It’s only when I am standing in line at the cash register that I remember I have yet again left my grocery bag at home. I ask the cashier for eine Tüte bitte and pay him the extra twenty cents. On the red plastic bag are Noir’s cartoon figures, driving cartoon Trabants, standing in front of a cartoon Brandenburg Gate, a cartoon TV tower, and a stretch of the Wall, covered entirely with Noir’s cartoon faces. Beneath the yellow Kaiser’s logo, it says “25 Jahr Mauerfall 1989–2014.”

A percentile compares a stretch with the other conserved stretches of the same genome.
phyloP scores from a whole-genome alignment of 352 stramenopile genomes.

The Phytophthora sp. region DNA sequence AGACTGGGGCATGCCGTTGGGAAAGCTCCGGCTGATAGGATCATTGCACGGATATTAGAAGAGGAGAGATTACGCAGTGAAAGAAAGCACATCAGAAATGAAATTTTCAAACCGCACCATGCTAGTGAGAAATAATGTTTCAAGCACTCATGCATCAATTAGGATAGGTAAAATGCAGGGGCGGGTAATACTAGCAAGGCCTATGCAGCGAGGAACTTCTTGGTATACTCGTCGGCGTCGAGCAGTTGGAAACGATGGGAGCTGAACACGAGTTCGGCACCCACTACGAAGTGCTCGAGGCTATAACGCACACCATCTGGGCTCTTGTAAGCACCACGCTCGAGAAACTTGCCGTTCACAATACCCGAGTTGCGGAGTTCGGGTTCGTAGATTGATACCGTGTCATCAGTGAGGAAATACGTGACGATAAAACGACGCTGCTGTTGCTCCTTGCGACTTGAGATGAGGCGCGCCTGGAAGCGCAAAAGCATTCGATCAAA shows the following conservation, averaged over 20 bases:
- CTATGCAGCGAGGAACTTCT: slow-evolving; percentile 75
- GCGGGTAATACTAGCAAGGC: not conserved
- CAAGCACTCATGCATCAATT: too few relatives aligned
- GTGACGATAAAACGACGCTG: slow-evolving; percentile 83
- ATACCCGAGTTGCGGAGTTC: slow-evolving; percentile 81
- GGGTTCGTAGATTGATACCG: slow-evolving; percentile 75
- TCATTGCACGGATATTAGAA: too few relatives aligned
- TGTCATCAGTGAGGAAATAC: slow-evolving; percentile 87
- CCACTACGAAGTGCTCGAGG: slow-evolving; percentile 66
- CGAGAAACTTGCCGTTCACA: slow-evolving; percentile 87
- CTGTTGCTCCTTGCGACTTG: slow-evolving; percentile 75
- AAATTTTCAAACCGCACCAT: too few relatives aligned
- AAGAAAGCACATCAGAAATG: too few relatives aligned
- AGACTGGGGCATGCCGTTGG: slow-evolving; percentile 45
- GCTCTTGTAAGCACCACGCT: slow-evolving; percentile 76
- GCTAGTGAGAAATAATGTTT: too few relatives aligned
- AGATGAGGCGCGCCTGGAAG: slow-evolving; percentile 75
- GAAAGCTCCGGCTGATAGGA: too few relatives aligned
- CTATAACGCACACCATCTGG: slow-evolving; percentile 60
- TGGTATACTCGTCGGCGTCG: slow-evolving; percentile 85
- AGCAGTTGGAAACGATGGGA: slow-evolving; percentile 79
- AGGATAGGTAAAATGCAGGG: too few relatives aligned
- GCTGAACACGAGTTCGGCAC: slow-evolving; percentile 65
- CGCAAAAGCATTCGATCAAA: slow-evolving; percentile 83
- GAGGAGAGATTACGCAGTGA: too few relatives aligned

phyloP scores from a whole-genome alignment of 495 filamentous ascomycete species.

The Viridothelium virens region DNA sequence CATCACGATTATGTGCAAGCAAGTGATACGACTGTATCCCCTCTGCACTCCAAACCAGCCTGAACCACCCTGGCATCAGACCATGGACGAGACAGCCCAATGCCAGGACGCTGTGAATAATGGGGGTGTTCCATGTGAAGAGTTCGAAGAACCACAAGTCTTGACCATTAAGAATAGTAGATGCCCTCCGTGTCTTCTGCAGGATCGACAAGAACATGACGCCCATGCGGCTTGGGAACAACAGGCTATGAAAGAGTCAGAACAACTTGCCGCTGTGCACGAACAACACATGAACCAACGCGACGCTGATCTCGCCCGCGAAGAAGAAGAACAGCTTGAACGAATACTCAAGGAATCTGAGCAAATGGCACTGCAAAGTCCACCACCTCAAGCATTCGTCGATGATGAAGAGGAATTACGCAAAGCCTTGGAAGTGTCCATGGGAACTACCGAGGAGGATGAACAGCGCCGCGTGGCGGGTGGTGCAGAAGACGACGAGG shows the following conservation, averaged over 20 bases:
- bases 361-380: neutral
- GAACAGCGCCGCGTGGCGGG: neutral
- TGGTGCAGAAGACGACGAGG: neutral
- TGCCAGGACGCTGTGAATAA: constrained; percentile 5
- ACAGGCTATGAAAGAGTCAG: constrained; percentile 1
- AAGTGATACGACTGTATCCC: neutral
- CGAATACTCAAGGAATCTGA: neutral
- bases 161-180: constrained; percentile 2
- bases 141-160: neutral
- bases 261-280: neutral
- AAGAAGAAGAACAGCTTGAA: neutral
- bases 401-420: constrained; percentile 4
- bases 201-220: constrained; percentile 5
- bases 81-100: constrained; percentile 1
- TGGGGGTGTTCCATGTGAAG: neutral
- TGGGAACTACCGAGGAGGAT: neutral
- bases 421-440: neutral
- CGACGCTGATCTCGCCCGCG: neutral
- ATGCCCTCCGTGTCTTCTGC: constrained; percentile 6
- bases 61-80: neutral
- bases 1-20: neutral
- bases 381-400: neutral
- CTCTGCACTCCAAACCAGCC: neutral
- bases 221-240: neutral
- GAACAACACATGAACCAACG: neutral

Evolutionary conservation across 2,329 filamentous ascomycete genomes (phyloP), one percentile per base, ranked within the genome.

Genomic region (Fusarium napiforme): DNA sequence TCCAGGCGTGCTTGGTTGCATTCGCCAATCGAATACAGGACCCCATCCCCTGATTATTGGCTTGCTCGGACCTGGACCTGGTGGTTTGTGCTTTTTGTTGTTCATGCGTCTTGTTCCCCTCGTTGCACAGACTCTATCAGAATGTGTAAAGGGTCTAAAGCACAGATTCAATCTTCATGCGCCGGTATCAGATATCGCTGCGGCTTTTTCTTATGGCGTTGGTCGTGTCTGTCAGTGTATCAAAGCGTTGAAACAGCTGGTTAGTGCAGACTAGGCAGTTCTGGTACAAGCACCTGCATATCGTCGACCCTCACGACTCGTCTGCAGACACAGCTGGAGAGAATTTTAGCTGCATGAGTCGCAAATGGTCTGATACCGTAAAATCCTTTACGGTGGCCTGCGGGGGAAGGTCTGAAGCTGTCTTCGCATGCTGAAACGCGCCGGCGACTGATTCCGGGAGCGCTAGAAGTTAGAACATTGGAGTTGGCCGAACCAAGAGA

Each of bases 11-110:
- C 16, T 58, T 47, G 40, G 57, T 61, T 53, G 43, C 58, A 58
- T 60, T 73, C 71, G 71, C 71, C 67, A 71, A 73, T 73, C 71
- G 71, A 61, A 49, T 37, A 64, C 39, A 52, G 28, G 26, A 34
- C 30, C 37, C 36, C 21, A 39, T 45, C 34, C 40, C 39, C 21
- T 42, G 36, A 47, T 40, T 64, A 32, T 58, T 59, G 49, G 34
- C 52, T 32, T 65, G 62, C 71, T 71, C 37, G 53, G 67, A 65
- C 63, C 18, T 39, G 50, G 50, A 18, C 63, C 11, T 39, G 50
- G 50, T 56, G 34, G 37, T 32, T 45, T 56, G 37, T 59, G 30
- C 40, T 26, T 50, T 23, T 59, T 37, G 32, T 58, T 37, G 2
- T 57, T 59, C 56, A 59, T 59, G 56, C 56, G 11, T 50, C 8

Back upstairs, my girlfriend Lisa has found the box where she kept the pieces of the Wall she chipped off as a child. I try to remember where I was on that day. I would have been 6. I remember sitting in front of a television set with my mother, watching news clips of people standing on top of a long block of painted concrete. From the expression on her face I would have received my first clue that the world was a little larger than I had taken it to be—and things were happening in it. But the memory is vague enough that it’s possible I’ve only imagined it, interpolating into my past the images I have seen thousands of times since.